Around the Water Cooler: Tour of a King Tide
By Chris Janousek, PhD
Video taken during a king tide event shows a variety of tidal habitats in a forested estuarine valley in the Pacific Northwest. Marshes and rarer tidal swamp and scrub-shrub wetlands are shown. (Note: the video contains only background sounds; no narration or closed captions are included.)
For many years, one of my favorite activities as a marine scientist has been catching the early morning low tides along the rocky shores of the Pacific coast. The crisp salty air and the almost overwhelming diversity of intertidal marine life (not the 4 or 5 AM alarm clock) would inevitably make me glad I made the trip.
At EPA, my research has focused on the other end of the tidal range—the very highest parts of the intertidal zone where salt marshes and tidal swamps create a complex transition zone between truly terrestrial ecosystems and marine habitats like seagrass meadows. With other scientists at EPA’s Western Ecology Division lab, my work focuses on potential sea-level rise effects on coastal wetlands. Integral to understanding sea-level rise is studying high tide events.
Depending on location, North American coastlines have 1-2 high and 1-2 low tides per day. The most extreme high and low tides occur twice a month when the sun and moon are aligned linearly with the Earth. Tidal amplitudes also vary seasonally.
In the Pacific Northwest, the highest tides occur in the winter and can be up to a half meter higher than summer high tides. These are the king tides. In December 2012, we caught one of this winter’s king tides by boat while collecting water quality data in a tributary to one of Oregon’s largest coastal estuaries.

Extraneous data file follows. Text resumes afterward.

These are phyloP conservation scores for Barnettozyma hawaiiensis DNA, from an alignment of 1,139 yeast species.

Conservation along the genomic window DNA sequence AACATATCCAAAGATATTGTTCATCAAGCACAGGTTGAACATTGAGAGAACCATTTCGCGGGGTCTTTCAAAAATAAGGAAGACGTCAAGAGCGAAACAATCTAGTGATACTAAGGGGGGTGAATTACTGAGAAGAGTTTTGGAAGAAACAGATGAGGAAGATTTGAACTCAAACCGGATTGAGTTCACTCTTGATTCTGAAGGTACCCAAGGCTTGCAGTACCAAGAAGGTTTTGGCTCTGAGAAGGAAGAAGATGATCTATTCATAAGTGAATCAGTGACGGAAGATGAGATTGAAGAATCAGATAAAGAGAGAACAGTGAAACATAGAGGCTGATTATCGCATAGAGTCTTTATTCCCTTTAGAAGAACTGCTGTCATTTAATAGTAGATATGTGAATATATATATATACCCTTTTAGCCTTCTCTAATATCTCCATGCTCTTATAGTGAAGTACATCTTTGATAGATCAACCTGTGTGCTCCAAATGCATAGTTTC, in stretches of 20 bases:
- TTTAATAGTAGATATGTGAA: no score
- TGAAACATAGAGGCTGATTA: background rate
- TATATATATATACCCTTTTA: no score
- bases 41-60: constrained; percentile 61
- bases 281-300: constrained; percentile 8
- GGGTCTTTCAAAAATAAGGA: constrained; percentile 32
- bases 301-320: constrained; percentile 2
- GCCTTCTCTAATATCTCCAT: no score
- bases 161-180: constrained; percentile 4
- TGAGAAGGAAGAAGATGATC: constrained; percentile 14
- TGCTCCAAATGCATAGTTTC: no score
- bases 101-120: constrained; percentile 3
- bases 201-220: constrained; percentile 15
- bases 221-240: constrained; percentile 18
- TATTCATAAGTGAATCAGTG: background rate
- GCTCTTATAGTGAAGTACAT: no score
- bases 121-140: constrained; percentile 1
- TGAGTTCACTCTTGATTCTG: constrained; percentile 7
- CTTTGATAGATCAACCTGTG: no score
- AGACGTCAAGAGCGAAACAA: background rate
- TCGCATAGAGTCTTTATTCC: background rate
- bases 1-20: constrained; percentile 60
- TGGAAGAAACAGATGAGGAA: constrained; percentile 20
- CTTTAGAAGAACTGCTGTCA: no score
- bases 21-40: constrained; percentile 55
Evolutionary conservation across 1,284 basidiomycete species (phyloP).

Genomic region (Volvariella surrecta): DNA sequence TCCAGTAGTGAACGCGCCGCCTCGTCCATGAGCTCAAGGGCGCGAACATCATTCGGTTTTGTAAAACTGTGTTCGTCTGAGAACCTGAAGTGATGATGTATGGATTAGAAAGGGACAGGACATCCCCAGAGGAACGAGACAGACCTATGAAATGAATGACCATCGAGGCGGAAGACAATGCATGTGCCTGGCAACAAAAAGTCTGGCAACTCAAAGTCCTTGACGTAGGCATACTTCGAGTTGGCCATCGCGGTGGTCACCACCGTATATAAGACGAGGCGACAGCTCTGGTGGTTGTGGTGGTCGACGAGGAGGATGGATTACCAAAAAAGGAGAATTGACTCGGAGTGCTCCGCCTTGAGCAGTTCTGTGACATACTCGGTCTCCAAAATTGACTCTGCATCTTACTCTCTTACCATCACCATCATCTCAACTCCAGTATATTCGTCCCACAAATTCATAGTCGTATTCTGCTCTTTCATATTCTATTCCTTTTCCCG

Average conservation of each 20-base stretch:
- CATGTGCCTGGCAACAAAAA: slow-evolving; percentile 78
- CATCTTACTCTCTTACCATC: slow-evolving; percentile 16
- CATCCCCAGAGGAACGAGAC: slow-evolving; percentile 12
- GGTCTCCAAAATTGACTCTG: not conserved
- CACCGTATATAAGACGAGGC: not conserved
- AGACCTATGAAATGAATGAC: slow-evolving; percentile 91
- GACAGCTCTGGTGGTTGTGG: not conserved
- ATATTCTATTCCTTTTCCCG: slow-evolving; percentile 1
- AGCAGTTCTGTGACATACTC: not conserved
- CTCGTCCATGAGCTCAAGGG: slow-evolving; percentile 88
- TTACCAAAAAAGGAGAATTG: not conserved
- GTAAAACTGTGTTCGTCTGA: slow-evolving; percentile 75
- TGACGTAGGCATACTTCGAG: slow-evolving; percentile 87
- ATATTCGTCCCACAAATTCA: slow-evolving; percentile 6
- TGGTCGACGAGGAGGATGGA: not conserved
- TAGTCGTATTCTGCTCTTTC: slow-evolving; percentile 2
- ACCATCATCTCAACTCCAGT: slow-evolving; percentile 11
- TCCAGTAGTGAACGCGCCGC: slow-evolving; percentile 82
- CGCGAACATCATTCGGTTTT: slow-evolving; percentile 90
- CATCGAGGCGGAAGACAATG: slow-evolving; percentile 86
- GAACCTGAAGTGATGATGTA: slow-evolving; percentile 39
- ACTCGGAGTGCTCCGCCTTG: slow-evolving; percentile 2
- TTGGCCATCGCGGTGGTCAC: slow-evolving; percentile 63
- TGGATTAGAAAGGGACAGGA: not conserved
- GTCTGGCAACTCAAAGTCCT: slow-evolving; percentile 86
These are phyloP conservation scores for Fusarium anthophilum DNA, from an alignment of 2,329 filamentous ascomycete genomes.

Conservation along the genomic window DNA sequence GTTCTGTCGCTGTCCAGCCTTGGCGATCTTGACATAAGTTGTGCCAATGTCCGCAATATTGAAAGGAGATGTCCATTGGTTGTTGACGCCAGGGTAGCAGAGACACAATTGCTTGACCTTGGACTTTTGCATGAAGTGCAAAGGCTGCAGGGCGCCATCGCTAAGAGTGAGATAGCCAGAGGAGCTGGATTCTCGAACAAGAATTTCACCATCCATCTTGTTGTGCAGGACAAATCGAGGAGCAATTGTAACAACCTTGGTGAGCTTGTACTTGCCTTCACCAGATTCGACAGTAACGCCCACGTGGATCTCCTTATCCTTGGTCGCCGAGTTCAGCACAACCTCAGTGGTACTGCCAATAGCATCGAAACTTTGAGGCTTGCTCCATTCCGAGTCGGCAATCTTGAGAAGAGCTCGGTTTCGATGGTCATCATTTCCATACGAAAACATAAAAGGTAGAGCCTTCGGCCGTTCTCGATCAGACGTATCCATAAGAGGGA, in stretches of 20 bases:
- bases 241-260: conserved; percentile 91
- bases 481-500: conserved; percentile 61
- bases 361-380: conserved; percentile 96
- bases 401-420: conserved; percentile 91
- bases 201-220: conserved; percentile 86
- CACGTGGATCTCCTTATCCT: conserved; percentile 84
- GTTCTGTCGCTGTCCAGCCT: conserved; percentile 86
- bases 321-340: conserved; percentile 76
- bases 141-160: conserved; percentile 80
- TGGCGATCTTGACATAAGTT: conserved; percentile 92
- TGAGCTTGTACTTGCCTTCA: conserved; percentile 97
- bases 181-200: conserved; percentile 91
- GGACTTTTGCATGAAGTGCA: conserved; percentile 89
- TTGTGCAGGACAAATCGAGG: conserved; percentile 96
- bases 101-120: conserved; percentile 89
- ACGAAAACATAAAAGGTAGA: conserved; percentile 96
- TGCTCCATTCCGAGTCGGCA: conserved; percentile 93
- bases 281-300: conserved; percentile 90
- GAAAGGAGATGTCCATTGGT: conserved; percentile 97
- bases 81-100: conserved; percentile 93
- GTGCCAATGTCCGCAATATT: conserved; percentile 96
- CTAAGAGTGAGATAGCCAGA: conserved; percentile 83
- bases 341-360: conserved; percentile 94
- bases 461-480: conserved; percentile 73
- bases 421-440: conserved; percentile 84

High water levels can be stressful to wetland organisms and humans alike. For organisms more adapted to life on dry land – plants and insects, for example – flooding may bring salt water, reduce soil oxygen and displace animals.
Excessive water levels also threaten developed land. The presence of wetlands in the high intertidal zone, however, creates a natural buffer protecting coastlines from damage by attenuating incoming wave energy. It is also during high tides that inorganic sediments are trapped by wetland vegetation, a process that helps these habitats maintain their elevation. Protecting and restoring such natural buffers along our coastlines may be especially valuable when high tides coincide with storm surges.
Data from both satellites and tide gauges show that sea-level has been gradually rising over the last several decades in step with other changes to the global climate. The magnitude of future sea-level change is still uncertain, but rising seas and king tides will continue to shape America’s coastal communities – both biological and human built.
About the Author: Chris Janousek, PhD is a coastal ecologist at EPA’s Western Ecology Division.
To learn more:
EPA information on Sea Level Rise as a climate change indicator
Editor's Note: The opinions expressed here are those of the author. They do not reflect EPA policy, endorsement, or action, and EPA does not verify the accuracy or science of the contents of the blog.
Please share this post. However, please don't change the title or the content. If you do make changes, don't attribute the edited title or content to EPA or the author.